And yet, today, Americans spend more on potato chips than on energy research. For President Biden and the new Congress, the time is now for new thinking about how we prioritize and fund science, as well as public primary and secondary education.
In 2019 we spent one tenth of one percent of the GDP on biomedical basic research but nearly 18 percent of the GDP on health care. And what of overall competitiveness? Mainland China is increasing research and development investment by double digit percentages each year while U.S. investment, as a percentage of GDP, has remained stagnant for nearly half a century. China is close to passing the United States in total R&D investment based on purchasing power parity. China’s entire GDP is projected to pass that of the United States, using currency exchange rates, by around the end of the decade. If PPP conversion is applied to GDP, China passed the United States several years ago.
The United States cannot hope to compete with China based on workforce size; rather, America must compete by being first to create new knowledge and inventions and put them to good use. Our public educational system is currently ill-equipped to meet this goal. American 15-year-olds rank 25th among 31 Organization for Economic Cooperation and Development nations and regions in combined reading, math and science scores, state governments on average cut investment in their public universities by more than 20 percent per student for full-time students and there have not been enough young Americans choosing careers in science and engineering for decades.
Not surprisingly, America’s scientific community is heavily dependent on the talents and ambitions of young men and women born in other parts of the world. Fully 28 percent of America’s science and engineering faculty and half of its postdoctoral workers were born abroad, as were 24 percent of the nation’s overall science and technology workforce.
But even with this influx of talent, Bloomberg’s Innovation Index has dropped the U.S. to eighth place among nations, having fallen from first place in a decade. The index now ranks America 10th in R&D intensity (R&D as a fraction of GDP).
Concern over these trends led the American Academy of Arts & Sciences, working with Rice University’s Baker Institute for Public Policy, to call for an examination of what is needed to regain the strong competitive position America had established through past robust investments in R&D. The resulting report, “Perils of Complacency: America at a Tipping Point in Science and Engineering,” was recently released. The title effectively tells it all. America’s rise to preeminence, from World War II to the end of the Cold War, can be traced to the nation’s commitment to science. To our peril, that commitment has faded.
Among the report’s many recommendations of ways to get the country back on a more progressive path of learning, scientific discovery, innovation and global competitiveness is a call for increased federal investment in research. The report presents a strong rationale for at least 50 percent real growth in federal basic research funding in all fields, from the current level of approximately 0.2 percent of GDP, with a similar increase in federal applied research, given the growing need for rapid translation of ideas and inventions from discovery to application.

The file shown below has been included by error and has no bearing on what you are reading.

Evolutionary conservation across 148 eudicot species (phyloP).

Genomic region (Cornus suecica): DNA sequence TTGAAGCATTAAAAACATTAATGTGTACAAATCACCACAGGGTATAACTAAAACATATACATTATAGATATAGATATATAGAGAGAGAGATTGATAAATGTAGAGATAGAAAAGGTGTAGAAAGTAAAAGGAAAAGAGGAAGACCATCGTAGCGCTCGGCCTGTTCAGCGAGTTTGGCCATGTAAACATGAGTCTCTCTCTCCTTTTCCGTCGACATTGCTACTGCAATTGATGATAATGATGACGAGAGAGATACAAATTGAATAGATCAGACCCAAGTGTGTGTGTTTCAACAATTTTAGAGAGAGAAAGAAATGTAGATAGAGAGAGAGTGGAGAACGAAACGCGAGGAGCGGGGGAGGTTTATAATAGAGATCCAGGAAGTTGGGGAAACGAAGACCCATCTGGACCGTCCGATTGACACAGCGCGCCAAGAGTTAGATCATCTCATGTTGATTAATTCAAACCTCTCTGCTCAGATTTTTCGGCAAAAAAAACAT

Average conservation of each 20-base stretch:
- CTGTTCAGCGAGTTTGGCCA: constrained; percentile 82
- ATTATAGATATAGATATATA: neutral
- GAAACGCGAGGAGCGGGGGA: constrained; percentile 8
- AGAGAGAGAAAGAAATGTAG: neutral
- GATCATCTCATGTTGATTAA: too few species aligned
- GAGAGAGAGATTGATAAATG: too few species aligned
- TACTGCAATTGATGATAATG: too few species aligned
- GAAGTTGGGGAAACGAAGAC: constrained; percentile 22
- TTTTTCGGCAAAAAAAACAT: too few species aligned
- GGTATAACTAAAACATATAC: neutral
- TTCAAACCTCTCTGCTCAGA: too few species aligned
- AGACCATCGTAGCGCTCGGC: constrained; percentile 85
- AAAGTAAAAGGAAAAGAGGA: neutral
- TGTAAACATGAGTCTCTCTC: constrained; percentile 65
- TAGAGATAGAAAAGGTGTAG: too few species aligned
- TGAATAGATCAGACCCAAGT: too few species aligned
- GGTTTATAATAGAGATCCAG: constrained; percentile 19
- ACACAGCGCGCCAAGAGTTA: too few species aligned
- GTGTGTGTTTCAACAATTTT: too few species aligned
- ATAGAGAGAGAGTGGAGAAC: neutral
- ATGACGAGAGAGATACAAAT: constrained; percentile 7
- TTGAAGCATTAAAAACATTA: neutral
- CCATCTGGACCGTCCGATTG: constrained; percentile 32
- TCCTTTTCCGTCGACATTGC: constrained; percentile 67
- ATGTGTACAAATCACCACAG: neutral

This recommendation may seem modest, especially in light of the critical role science is playing in addressing the COVID-19 pandemic. In the grand scale of the nation’s economy that may be true; compelling arguments can be made for even larger increases.
Former Chinese premier Wen Jiabao observed, “The history of modernization is in essence a history of scientific and technological progress. Scientific discovery and technological inventions have brought about new civilizations, modern industries and the rise and fall of nations… I firmly believe that science is the ultimate revolution.”
It is popular in the United States to blame China for our declining competitive position, including its standing in science, technology and innovation. There is much to criticize about the Chinese government’s behavior inside China and around the globe. But is it China that runs our public primary and secondary schools? Does China decide how many American students elect to study science or engineering? Does China decide how much we should invest in research?
The answer, of course, is no. We do, and it will be incumbent upon Biden and Congress to look at the facts and chart a new course.
Norman Augustine is a retired chairman and CEO of Lockheed Martin. Neal Lane is a senior fellow in science and technology policy at Rice University’s Baker Institute. Together, they cochair the Academy’s project on New Models for U.S. Science and Technology Policy.